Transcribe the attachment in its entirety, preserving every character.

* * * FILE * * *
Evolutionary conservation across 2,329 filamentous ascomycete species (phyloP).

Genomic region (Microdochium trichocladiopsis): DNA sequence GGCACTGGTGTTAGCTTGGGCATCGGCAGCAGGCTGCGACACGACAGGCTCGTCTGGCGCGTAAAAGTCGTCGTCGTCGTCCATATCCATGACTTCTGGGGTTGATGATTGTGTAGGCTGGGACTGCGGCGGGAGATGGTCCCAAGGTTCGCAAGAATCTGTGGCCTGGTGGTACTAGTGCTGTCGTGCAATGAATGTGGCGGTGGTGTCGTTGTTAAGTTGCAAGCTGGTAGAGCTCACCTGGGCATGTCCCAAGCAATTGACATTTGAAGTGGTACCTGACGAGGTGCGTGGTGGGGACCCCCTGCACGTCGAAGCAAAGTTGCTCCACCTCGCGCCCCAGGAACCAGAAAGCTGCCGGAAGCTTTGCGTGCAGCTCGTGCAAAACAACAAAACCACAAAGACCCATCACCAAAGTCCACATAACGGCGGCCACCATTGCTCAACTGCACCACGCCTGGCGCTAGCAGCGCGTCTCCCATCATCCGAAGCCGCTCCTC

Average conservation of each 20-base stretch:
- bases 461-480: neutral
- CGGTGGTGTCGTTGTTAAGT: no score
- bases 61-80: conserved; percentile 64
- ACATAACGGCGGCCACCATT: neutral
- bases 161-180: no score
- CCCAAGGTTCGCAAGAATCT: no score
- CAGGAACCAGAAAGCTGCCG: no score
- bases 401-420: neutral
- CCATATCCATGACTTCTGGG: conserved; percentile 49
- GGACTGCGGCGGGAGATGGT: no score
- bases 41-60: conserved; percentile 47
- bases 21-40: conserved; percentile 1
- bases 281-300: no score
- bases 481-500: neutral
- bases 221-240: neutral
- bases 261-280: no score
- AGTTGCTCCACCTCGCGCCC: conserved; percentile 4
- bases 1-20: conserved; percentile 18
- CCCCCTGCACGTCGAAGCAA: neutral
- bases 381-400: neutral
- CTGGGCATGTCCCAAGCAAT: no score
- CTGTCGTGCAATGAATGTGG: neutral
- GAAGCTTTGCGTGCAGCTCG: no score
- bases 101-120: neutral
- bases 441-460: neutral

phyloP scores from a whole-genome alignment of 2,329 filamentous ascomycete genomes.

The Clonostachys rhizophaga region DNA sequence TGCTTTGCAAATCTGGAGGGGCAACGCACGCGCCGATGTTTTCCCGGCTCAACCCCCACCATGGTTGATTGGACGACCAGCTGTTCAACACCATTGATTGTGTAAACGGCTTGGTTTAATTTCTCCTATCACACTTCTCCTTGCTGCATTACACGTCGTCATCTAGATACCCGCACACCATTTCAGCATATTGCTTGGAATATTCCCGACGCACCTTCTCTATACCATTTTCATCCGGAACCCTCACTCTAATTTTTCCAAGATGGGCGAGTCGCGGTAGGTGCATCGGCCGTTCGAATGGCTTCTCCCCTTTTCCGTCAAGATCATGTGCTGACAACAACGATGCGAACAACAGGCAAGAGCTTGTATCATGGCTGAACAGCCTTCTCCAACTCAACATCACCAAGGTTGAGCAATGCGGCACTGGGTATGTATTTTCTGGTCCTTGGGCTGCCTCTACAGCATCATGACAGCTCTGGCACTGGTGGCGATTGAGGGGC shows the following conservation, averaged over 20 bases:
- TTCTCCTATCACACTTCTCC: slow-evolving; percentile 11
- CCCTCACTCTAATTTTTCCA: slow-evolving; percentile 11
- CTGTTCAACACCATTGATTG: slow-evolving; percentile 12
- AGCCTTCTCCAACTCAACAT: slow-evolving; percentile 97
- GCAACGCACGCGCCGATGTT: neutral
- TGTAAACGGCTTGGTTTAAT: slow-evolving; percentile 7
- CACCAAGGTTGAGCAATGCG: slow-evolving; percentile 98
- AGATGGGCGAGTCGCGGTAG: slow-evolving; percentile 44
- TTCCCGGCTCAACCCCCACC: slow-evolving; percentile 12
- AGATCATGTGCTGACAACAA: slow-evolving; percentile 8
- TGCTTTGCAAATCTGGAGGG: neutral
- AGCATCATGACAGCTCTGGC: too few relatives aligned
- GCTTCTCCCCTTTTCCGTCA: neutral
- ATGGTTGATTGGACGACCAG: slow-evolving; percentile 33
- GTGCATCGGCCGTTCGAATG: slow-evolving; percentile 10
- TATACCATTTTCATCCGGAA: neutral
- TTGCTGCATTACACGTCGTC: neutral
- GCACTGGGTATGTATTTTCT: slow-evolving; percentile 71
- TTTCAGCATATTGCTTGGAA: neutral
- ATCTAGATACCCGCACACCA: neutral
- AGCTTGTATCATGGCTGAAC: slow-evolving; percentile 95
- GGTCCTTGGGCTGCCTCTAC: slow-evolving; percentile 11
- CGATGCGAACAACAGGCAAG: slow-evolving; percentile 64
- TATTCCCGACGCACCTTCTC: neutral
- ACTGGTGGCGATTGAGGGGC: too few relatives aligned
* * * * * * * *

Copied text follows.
Evolutionary conservation across 2,329 filamentous ascomycete species (phyloP).

Genomic region (Microdochium trichocladiopsis): DNA sequence GGCACTGGTGTTAGCTTGGGCATCGGCAGCAGGCTGCGACACGACAGGCTCGTCTGGCGCGTAAAAGTCGTCGTCGTCGTCCATATCCATGACTTCTGGGGTTGATGATTGTGTAGGCTGGGACTGCGGCGGGAGATGGTCCCAAGGTTCGCAAGAATCTGTGGCCTGGTGGTACTAGTGCTGTCGTGCAATGAATGTGGCGGTGGTGTCGTTGTTAAGTTGCAAGCTGGTAGAGCTCACCTGGGCATGTCCCAAGCAATTGACATTTGAAGTGGTACCTGACGAGGTGCGTGGTGGGGACCCCCTGCACGTCGAAGCAAAGTTGCTCCACCTCGCGCCCCAGGAACCAGAAAGCTGCCGGAAGCTTTGCGTGCAGCTCGTGCAAAACAACAAAACCACAAAGACCCATCACCAAAGTCCACATAACGGCGGCCACCATTGCTCAACTGCACCACGCCTGGCGCTAGCAGCGCGTCTCCCATCATCCGAAGCCGCTCCTC

Average conservation of each 20-base stretch:
- bases 461-480: neutral
- CGGTGGTGTCGTTGTTAAGT: no score
- bases 61-80: conserved; percentile 64
- ACATAACGGCGGCCACCATT: neutral
- bases 161-180: no score
- CCCAAGGTTCGCAAGAATCT: no score
- CAGGAACCAGAAAGCTGCCG: no score
- bases 401-420: neutral
- CCATATCCATGACTTCTGGG: conserved; percentile 49
- GGACTGCGGCGGGAGATGGT: no score
- bases 41-60: conserved; percentile 47
- bases 21-40: conserved; percentile 1
- bases 281-300: no score
- bases 481-500: neutral
- bases 221-240: neutral
- bases 261-280: no score
- AGTTGCTCCACCTCGCGCCC: conserved; percentile 4
- bases 1-20: conserved; percentile 18
- CCCCCTGCACGTCGAAGCAA: neutral
- bases 381-400: neutral
- CTGGGCATGTCCCAAGCAAT: no score
- CTGTCGTGCAATGAATGTGG: neutral
- GAAGCTTTGCGTGCAGCTCG: no score
- bases 101-120: neutral
- bases 441-460: neutral

phyloP scores from a whole-genome alignment of 2,329 filamentous ascomycete genomes.

The Clonostachys rhizophaga region DNA sequence TGCTTTGCAAATCTGGAGGGGCAACGCACGCGCCGATGTTTTCCCGGCTCAACCCCCACCATGGTTGATTGGACGACCAGCTGTTCAACACCATTGATTGTGTAAACGGCTTGGTTTAATTTCTCCTATCACACTTCTCCTTGCTGCATTACACGTCGTCATCTAGATACCCGCACACCATTTCAGCATATTGCTTGGAATATTCCCGACGCACCTTCTCTATACCATTTTCATCCGGAACCCTCACTCTAATTTTTCCAAGATGGGCGAGTCGCGGTAGGTGCATCGGCCGTTCGAATGGCTTCTCCCCTTTTCCGTCAAGATCATGTGCTGACAACAACGATGCGAACAACAGGCAAGAGCTTGTATCATGGCTGAACAGCCTTCTCCAACTCAACATCACCAAGGTTGAGCAATGCGGCACTGGGTATGTATTTTCTGGTCCTTGGGCTGCCTCTACAGCATCATGACAGCTCTGGCACTGGTGGCGATTGAGGGGC shows the following conservation, averaged over 20 bases:
- TTCTCCTATCACACTTCTCC: slow-evolving; percentile 11
- CCCTCACTCTAATTTTTCCA: slow-evolving; percentile 11
- CTGTTCAACACCATTGATTG: slow-evolving; percentile 12
- AGCCTTCTCCAACTCAACAT: slow-evolving; percentile 97
- GCAACGCACGCGCCGATGTT: neutral
- TGTAAACGGCTTGGTTTAAT: slow-evolving; percentile 7
- CACCAAGGTTGAGCAATGCG: slow-evolving; percentile 98
- AGATGGGCGAGTCGCGGTAG: slow-evolving; percentile 44
- TTCCCGGCTCAACCCCCACC: slow-evolving; percentile 12
- AGATCATGTGCTGACAACAA: slow-evolving; percentile 8
- TGCTTTGCAAATCTGGAGGG: neutral
- AGCATCATGACAGCTCTGGC: too few relatives aligned
- GCTTCTCCCCTTTTCCGTCA: neutral
- ATGGTTGATTGGACGACCAG: slow-evolving; percentile 33
- GTGCATCGGCCGTTCGAATG: slow-evolving; percentile 10
- TATACCATTTTCATCCGGAA: neutral
- TTGCTGCATTACACGTCGTC: neutral
- GCACTGGGTATGTATTTTCT: slow-evolving; percentile 71
- TTTCAGCATATTGCTTGGAA: neutral
- ATCTAGATACCCGCACACCA: neutral
- AGCTTGTATCATGGCTGAAC: slow-evolving; percentile 95
- GGTCCTTGGGCTGCCTCTAC: slow-evolving; percentile 11
- CGATGCGAACAACAGGCAAG: slow-evolving; percentile 64
- TATTCCCGACGCACCTTCTC: neutral
- ACTGGTGGCGATTGAGGGGC: too few relatives aligned